Proof. Suppose that there are two measures and in such that (20) holds with for a.e. . Let . Then for a.e. , we have Let be any real number and let with . Let . If , then let , and if , then let be the trapezoidal approximation and let for . Then is a bounded continuous function of class having a piecewise continuous derivative of bounded variation and vanishing outside a finite interval. Consequently, its Fourier transform is a bounded continuous function of class and we have For , letfor a.e. . Then (24) holds for a.e. which implies and Suppose that in . Then in . By Theorem 2, it is not difficult to show that is an integrable function of with respect to over . Now we have by Theorem 2 and the linearity of which still holds for in since in implies in both and . We now have by the Fubini theoremwhere is the measure on defined byfor a.e. . Note that for all and . Letting , we have by the dominated convergence theorem Also, letting , we have by the dominated convergence theorem again so that if then we have . If , then is either or . Let be the measure defined by (29) with replacing by 1. If , then . If , then by the above argument since . Solving (29) for , we have for all Since , is generated by the sets of the form so that we have for all , that is, , which completes the proof.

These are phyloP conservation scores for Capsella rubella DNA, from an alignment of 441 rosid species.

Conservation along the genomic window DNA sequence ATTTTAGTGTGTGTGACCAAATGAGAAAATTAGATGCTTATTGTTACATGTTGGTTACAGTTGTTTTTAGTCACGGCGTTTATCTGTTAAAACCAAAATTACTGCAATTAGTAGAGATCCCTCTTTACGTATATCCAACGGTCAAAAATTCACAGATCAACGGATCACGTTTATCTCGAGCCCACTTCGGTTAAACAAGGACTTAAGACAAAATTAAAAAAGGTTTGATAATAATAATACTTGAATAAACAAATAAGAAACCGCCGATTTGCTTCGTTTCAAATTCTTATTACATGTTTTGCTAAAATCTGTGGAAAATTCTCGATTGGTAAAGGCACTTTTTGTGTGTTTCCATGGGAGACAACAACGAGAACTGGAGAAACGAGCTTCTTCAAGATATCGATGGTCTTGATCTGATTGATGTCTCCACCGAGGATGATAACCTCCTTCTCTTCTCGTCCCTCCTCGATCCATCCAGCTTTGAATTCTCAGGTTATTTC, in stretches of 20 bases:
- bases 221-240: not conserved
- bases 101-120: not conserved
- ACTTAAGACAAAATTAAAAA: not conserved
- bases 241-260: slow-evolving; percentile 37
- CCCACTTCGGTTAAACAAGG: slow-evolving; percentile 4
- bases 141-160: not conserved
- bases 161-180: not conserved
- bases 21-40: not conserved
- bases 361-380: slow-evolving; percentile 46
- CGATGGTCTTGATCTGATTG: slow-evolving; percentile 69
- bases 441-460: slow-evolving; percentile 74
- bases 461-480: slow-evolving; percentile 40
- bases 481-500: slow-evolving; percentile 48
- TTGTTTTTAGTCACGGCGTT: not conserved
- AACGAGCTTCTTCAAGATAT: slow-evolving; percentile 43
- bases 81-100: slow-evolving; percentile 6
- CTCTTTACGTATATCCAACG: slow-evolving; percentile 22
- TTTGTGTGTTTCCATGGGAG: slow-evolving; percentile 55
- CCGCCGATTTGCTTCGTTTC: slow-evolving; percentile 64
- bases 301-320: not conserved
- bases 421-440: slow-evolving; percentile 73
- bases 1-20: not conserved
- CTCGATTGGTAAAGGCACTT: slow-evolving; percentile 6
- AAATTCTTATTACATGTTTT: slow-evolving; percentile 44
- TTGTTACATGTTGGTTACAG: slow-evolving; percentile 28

Remark 9. A difference between the proof of Theorem 8 and the proof of Theorem 2.1 in [1] is to use the additional condition as sets in Theorem 8. In order to apply Theorem 2 to the proof of Theorem 8, we need an orthonormalization process in the Hilbert space for the functions in the Hilbert space . See of Lemma 5.

Example 10. For some constant , let for all . Then we have isometrically. Replacing and by the zero function and , respectively, in the proof of Theorem 8, we can show that is uniquely determined by .

Corollary 11. Suppose that is a constant function on . Let   for each , where is a measure space, and let be a measurable function of on . Let be the family of measures corresponding to so that for each and , for a.e. . Then, for each , is measurable as a function of on .